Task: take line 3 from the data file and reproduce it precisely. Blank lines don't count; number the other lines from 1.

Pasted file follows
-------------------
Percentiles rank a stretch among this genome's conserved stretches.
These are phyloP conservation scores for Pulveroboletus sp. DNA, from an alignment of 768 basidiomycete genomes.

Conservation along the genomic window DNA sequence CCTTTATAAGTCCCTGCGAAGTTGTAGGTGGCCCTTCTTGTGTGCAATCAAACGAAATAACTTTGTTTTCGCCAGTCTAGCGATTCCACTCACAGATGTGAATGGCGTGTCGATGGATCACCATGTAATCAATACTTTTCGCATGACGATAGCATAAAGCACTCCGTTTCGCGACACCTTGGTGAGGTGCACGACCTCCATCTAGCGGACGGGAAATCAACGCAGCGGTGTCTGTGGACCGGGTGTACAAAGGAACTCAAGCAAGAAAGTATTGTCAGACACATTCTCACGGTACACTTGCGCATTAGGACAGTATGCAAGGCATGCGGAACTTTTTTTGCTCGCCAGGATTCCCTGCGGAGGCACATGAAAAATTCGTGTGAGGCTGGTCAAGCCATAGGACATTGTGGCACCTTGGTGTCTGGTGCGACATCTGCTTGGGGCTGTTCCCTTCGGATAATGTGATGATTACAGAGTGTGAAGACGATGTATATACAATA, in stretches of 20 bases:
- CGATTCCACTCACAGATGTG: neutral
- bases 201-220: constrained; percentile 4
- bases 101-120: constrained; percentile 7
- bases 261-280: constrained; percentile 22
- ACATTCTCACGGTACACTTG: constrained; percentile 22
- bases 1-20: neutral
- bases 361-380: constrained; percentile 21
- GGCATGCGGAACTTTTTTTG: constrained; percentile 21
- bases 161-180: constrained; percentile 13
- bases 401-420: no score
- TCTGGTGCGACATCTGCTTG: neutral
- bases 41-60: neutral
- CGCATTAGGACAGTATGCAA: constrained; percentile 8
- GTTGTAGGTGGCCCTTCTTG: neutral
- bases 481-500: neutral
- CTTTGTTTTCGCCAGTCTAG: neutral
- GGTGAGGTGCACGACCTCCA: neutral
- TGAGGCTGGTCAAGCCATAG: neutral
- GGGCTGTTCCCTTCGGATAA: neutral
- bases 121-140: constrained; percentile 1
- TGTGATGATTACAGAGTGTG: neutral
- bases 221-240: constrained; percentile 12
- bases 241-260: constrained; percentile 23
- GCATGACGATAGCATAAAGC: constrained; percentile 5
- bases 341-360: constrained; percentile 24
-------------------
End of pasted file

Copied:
Conservation along the genomic window DNA sequence CCTTTATAAGTCCCTGCGAAGTTGTAGGTGGCCCTTCTTGTGTGCAATCAAACGAAATAACTTTGTTTTCGCCAGTCTAGCGATTCCACTCACAGATGTGAATGGCGTGTCGATGGATCACCATGTAATCAATACTTTTCGCATGACGATAGCATAAAGCACTCCGTTTCGCGACACCTTGGTGAGGTGCACGACCTCCATCTAGCGGACGGGAAATCAACGCAGCGGTGTCTGTGGACCGGGTGTACAAAGGAACTCAAGCAAGAAAGTATTGTCAGACACATTCTCACGGTACACTTGCGCATTAGGACAGTATGCAAGGCATGCGGAACTTTTTTTGCTCGCCAGGATTCCCTGCGGAGGCACATGAAAAATTCGTGTGAGGCTGGTCAAGCCATAGGACATTGTGGCACCTTGGTGTCTGGTGCGACATCTGCTTGGGGCTGTTCCCTTCGGATAATGTGATGATTACAGAGTGTGAAGACGATGTATATACAATA, in stretches of 20 bases: